When you dream about getting a promotion, you have visions of a better office, more responsibility, bigger perks, a more prestigious title, and -- best of all -- a substantial raise, right? Unfortunately, times have changed, and an increasing number of employers are ducking out on the latter -- giving promotions without raises.
According to a new OfficeTeam survey, a surprising one in five (22 percent) of responding employers revealed this practice is at least somewhat common.
"Some companies may want to reward employees for taking on heavier workloads but aren't able to offer immediate raises due to budget constraints," said Robert Hoskins, executive director of OfficeTeam. "In those situations, the intent may be to provide a higher salary as soon as the firm is more financially stable." But not always.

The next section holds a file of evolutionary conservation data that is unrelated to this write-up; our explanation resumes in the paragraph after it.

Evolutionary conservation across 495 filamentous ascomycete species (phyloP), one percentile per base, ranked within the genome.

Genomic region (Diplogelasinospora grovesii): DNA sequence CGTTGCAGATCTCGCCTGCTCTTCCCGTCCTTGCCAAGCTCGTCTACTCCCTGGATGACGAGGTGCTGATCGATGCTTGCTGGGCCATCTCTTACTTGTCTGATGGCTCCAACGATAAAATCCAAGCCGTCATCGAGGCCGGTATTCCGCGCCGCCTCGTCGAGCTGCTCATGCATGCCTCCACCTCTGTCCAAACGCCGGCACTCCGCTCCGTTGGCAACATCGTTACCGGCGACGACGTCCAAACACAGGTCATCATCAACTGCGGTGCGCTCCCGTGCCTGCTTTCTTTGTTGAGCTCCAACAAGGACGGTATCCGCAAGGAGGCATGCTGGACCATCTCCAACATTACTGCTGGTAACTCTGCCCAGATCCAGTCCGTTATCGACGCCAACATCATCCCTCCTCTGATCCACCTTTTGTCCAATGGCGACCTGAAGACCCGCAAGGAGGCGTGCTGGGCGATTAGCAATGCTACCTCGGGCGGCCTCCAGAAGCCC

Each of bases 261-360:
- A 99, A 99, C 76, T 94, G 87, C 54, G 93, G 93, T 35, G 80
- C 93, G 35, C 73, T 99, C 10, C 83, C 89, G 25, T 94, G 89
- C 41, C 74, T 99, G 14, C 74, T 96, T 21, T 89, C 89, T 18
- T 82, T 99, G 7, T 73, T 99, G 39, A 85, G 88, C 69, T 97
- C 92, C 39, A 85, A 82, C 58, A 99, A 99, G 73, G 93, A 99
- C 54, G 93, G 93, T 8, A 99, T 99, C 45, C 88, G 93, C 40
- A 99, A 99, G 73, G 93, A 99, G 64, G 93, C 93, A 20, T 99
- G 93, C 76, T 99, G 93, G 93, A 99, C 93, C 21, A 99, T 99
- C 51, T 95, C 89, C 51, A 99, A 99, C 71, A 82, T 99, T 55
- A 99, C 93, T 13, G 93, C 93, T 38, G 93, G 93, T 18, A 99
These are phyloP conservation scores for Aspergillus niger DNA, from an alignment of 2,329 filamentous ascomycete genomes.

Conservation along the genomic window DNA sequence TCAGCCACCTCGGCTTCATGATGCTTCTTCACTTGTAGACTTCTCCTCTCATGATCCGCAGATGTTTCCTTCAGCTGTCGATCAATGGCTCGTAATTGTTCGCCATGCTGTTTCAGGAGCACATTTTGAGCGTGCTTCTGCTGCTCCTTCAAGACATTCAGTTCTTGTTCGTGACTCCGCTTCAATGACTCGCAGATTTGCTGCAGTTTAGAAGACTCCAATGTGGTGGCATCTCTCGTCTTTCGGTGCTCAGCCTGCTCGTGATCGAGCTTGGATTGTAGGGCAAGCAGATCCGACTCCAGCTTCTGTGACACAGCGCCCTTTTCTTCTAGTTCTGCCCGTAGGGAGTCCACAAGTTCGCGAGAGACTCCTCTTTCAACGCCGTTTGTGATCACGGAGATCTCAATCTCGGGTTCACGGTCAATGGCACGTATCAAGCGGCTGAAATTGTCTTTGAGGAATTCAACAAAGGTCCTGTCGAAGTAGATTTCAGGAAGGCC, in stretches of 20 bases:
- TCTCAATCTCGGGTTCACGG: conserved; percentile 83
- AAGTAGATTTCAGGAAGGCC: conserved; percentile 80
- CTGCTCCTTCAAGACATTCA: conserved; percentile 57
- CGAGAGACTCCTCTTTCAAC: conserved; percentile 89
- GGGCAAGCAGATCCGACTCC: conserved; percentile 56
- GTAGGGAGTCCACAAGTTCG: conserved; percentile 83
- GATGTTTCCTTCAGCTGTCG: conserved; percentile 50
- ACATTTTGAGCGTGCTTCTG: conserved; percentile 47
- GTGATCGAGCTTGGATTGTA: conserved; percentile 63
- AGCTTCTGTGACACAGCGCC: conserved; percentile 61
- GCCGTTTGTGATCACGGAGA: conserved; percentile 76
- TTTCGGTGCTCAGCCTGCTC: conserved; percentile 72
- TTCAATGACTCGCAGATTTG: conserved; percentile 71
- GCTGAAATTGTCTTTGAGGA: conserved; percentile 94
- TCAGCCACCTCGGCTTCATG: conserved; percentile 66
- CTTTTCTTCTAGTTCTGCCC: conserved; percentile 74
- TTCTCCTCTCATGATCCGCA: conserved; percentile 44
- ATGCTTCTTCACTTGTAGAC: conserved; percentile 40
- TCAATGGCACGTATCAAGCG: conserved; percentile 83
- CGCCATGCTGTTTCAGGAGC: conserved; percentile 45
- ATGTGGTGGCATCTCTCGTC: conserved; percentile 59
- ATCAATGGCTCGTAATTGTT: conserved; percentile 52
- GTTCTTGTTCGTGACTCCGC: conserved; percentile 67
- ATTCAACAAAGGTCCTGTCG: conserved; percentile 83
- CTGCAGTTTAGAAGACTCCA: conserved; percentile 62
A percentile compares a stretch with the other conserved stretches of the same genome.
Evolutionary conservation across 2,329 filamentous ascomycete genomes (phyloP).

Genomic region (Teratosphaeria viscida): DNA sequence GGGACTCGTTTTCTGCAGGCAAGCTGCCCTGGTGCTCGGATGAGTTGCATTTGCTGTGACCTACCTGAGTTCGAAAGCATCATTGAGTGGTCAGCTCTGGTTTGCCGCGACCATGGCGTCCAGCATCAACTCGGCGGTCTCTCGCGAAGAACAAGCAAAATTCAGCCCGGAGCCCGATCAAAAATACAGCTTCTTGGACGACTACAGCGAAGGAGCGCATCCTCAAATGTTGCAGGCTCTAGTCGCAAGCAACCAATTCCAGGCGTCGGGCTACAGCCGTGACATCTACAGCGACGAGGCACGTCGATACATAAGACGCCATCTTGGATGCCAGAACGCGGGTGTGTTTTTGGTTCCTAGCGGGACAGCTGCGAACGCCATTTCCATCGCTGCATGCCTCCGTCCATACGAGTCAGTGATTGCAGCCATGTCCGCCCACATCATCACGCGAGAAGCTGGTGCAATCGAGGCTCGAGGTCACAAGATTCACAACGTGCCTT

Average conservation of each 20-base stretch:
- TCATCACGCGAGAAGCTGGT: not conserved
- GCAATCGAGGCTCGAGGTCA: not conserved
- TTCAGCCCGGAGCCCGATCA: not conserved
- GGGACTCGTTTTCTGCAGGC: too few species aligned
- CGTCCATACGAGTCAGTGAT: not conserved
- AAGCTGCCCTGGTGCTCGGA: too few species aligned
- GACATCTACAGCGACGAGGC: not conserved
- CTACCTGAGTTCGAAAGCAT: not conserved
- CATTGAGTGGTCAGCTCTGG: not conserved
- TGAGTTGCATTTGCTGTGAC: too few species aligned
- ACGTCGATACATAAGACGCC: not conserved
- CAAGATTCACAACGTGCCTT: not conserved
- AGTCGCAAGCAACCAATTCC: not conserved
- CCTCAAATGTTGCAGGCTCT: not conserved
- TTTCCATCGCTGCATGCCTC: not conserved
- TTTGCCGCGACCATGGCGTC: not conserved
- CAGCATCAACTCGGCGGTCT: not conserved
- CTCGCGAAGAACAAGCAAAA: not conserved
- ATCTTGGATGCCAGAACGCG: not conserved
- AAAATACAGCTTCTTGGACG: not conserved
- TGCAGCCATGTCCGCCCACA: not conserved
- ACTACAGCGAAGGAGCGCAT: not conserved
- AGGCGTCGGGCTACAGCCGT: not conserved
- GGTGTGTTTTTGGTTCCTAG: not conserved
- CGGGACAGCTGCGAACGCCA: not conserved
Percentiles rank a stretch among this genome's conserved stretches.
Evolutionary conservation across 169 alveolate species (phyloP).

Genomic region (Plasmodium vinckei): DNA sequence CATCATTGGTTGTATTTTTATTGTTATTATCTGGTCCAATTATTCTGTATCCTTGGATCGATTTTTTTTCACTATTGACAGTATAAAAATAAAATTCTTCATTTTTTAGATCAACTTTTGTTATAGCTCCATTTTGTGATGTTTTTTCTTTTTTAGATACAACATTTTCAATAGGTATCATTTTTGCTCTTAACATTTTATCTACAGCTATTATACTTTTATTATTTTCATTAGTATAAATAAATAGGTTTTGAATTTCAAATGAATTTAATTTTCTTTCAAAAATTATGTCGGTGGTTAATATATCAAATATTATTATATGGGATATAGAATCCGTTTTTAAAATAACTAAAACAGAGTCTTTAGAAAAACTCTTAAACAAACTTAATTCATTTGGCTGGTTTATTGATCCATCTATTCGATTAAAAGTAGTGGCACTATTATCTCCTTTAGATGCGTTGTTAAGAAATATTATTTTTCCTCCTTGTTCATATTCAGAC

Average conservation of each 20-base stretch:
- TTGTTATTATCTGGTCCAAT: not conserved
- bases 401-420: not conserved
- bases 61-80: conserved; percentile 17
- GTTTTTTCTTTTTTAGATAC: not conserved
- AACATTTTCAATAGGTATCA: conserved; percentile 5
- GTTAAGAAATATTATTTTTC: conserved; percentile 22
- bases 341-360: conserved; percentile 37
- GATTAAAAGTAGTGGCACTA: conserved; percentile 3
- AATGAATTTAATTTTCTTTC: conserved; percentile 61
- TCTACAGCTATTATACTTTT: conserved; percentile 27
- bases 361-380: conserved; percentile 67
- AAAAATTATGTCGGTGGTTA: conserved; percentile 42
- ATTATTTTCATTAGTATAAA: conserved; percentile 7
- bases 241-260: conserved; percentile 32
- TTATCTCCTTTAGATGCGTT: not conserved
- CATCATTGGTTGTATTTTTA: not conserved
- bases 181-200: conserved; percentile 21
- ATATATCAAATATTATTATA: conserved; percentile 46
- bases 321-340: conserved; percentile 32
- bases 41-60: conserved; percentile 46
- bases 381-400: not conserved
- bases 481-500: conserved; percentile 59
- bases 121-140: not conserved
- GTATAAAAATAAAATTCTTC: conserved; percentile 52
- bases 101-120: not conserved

Still, a promotion is a promotion, according to most American workers. Fifty-five percent of employees polled said that they would be willing to accept a promotion that doesn't include a raise. "Professionals should think carefully about taking on increased responsibilities if a raise isn't in the offing," Hoskins added. "Before accepting a new role, workers may consider requesting a compensation review in six months or discussing other perks."
Some other incentives workers might be able to negotiate, aside from pay, when offered a promotion include:
More vacation time. Consider asking for a few extra days or weeks off each year.
Bigger bonuses. It may be possible for your company to increase the percentage of your annual bonus or give you a spot bonus.
Flexible schedules. The ability to work from home or commute during off-hours may save you time and money.
Professional development. Pursuing training or continuing education can increase your marketability, which could pay off in the long run.
An equity stake. Perhaps you can negotiate restricted stock in the company based on your performance.